Over the last 18 months, the term 'TW3' has cropped up in discussions about working practices and Civil Service reform. TW3 is ‘The Way We Work’ - our programme to develop smarter working practices throughout the Civil Service - which was one of the central themes at last year’s Civil Service Live.
TW3 is an attempt to break away from the old and accepted ways of doing things - the assumption that tasks must be completed in a specific place and in a specific way - and it also brings together many of the developments already taking place in departments.
The origins of TW3 are in the Civil Service Reform Plan, which talked about ‘Modern Workplaces’ and included the goal of “creating a decent working environment for all staff, with modern workplaces enabling flexible working, substantially improving IT tools and streamlining security requirements to be less burdensome for staff”.
TW3 has taken this a step further and has set out a new vision of the Civil Service, envisaging an organisation where people:
- focus on outcomes not process
- are empowered by technology
- work flexibly and cost-effectively
- collaborate more effectively with other teams in their own department and other departments
- maximise productivity and innovation, while reducing environmental impact
Realising this vision will mean making adjustments in many different areas - it's as much about encouraging new behaviours and changing attitudes as it is about altering the physical layout of working environments and technology.
Really effective Smart Working requires different types of behaviours and different expectations about how work is done. Managers need to be comfortable managing new work styles and in managing by outcomes. People need to understand the rationale behind the change and become adept at virtual teamwork. And everyone needs to be on board with the use of activity-based work settings in our new office environments. Let’s face it, we can throw all the new workspaces and IT we want at people, but if we don’t help them to work differently, we won’t realise any benefits.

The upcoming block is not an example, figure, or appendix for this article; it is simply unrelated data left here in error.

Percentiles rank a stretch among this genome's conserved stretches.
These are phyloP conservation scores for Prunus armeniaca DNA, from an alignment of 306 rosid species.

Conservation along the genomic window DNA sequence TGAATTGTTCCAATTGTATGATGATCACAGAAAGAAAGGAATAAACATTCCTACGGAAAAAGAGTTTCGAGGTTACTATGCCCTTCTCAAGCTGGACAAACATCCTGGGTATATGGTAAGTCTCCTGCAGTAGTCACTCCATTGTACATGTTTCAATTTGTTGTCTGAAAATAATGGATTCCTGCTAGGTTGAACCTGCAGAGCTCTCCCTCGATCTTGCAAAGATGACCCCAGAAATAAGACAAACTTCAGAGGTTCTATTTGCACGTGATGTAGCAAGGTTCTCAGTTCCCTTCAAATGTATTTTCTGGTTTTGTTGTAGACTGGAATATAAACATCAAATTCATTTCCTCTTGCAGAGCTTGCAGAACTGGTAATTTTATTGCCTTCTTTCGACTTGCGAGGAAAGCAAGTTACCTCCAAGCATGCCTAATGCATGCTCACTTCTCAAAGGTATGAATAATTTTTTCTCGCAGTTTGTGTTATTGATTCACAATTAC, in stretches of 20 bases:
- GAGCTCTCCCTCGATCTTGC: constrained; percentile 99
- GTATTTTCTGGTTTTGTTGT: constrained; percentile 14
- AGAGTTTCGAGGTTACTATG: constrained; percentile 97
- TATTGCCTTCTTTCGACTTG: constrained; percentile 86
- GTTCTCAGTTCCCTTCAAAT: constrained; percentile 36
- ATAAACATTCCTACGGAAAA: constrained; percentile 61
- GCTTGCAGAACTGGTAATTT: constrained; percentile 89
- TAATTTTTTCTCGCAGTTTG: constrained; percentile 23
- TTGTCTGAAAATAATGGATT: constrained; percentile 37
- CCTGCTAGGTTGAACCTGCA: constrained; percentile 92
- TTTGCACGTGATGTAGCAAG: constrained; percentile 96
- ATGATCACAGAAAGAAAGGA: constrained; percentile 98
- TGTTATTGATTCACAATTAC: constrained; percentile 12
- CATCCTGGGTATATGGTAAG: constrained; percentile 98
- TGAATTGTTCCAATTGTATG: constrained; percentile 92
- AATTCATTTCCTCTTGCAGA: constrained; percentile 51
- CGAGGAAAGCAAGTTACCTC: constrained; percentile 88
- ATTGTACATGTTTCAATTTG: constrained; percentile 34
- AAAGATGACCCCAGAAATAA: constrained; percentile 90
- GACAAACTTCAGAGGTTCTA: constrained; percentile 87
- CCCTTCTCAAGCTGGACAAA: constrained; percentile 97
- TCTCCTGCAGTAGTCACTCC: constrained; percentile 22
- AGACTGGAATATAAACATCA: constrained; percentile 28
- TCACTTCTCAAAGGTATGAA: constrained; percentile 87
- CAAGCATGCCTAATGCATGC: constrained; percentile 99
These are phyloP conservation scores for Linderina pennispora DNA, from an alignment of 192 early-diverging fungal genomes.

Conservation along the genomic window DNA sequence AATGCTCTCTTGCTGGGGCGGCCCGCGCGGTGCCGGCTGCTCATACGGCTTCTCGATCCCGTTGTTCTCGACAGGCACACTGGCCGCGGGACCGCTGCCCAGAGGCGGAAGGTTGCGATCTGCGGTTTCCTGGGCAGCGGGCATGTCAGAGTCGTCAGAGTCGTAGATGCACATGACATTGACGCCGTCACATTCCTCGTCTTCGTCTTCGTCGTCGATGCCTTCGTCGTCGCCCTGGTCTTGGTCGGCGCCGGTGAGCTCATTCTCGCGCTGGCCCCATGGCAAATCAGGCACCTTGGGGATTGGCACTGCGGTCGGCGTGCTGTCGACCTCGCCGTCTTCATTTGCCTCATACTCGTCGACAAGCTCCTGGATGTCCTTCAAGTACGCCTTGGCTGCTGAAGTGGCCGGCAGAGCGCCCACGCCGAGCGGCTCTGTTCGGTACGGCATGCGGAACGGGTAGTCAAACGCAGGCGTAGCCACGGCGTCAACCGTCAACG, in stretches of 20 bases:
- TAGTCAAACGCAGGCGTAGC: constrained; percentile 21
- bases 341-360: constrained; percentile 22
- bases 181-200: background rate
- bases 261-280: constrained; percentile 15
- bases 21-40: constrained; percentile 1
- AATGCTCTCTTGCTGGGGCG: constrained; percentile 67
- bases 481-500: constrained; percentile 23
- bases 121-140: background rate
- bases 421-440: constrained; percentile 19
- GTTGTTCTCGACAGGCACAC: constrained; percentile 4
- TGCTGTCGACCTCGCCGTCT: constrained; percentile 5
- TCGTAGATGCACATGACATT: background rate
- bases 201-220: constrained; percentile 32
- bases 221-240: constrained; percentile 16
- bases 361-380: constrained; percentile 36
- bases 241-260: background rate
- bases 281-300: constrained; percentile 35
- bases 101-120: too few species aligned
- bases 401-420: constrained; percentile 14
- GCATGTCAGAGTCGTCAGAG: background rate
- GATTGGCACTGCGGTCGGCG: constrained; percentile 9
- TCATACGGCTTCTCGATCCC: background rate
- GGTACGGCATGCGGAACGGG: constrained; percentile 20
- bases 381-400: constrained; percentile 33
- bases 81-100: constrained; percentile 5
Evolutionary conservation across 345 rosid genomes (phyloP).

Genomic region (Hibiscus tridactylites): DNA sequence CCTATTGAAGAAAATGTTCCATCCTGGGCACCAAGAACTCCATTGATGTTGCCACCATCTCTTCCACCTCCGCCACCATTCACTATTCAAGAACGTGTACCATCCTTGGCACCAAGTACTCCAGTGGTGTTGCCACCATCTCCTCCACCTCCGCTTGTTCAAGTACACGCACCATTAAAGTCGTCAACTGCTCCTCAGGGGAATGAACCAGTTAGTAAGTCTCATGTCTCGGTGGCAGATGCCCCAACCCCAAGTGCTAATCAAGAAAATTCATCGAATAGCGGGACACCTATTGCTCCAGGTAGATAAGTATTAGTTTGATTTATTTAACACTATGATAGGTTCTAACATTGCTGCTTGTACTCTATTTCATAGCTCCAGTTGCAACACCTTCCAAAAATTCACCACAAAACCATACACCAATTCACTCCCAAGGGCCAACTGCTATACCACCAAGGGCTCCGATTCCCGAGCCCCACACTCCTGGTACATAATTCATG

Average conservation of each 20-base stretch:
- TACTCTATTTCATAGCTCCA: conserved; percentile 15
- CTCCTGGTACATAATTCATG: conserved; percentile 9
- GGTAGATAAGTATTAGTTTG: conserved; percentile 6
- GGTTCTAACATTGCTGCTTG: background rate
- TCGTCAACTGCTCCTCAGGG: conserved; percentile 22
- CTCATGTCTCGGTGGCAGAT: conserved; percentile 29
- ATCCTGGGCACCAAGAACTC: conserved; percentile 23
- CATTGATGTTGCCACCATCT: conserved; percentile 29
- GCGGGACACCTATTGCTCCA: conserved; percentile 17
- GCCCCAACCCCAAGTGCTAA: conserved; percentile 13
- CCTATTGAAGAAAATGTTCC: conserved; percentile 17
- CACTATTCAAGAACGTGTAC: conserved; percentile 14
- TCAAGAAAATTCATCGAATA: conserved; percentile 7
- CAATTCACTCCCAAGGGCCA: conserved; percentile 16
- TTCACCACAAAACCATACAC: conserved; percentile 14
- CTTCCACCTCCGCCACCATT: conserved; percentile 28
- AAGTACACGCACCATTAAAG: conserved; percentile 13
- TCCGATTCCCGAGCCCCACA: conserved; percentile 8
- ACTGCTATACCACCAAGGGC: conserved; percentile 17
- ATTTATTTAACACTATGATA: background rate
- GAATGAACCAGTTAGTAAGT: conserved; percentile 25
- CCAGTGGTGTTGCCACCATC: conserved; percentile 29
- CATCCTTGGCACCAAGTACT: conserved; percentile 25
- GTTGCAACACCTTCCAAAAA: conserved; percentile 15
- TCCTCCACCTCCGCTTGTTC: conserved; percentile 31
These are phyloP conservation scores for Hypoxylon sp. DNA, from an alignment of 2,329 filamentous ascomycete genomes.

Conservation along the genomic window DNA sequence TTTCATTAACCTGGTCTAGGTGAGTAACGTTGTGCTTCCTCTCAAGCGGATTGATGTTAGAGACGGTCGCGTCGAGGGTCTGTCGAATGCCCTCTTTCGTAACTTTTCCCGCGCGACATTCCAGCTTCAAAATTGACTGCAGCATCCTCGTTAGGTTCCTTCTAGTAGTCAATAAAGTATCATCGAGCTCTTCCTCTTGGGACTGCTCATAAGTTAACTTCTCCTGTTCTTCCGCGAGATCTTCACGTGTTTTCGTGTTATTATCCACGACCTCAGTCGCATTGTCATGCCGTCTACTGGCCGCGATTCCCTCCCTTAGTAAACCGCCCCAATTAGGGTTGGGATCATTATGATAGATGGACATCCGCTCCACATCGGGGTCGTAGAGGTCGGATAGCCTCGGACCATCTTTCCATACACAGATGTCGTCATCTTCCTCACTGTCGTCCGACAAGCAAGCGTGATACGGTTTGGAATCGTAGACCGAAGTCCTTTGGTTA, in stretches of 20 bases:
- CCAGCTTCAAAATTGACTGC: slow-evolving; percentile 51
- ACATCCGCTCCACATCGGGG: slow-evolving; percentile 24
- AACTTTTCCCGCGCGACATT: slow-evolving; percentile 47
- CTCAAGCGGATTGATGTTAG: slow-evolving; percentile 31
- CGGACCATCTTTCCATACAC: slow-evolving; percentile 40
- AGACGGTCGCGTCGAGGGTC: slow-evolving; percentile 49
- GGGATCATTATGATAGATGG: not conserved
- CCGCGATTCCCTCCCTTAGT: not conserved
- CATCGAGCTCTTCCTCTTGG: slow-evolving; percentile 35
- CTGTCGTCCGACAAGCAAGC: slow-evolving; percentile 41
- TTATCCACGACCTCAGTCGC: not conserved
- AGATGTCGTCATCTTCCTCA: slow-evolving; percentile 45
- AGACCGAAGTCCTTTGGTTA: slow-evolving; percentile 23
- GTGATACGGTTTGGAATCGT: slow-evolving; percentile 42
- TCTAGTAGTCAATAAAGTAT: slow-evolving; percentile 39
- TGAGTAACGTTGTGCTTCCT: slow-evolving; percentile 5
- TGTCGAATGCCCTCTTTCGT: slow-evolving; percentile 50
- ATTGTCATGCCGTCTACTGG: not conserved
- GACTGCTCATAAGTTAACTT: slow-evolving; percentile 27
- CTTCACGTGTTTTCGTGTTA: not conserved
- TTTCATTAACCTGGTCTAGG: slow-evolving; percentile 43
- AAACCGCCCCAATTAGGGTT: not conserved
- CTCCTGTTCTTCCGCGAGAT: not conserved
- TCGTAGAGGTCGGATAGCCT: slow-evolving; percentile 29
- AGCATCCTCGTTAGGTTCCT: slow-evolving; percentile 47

Of course, trying to change how an organisation like the Civil Service works is a huge challenge. But we’re seeing great examples of strong leadership and commitment to making smart working work right across the Civil Service. At the same time, we recognise that implementing culture and infrastructure changes is not easy, in particular for those departments with large numbers of people or where people do jobs that require them to be in a particular place at a particular time. We’re working on that too.
We thought the time was right to start to shine a little light on TW3 and the great things being done by colleagues to make a real difference to how we all do our work. So today sees the launch of the inaugural TW3 Awards. Around 50 nominations came in over the Christmas period, for awards in categories including corporate leadership, workplace, technology and culture change. We’ve brought together a panel of some of the country’s foremost experts to judge the best of the best. I’m told the high calibre of entries made judging a real challenge, and this underlines the progress people are making.
We will be showcasing the award winners (and many of the other entries) in this blog over the coming weeks. While I think everyone recognises there still a long way to go, we are definitely heading in the right direction.
Comment by Tony Wallis-Eade posted on
Good news, though I doubt the new technology will get to the West Country in my lifetime.
We did get a tablet last year to evaluate. Only one to be shared between the Plymouth and Bristol Offices.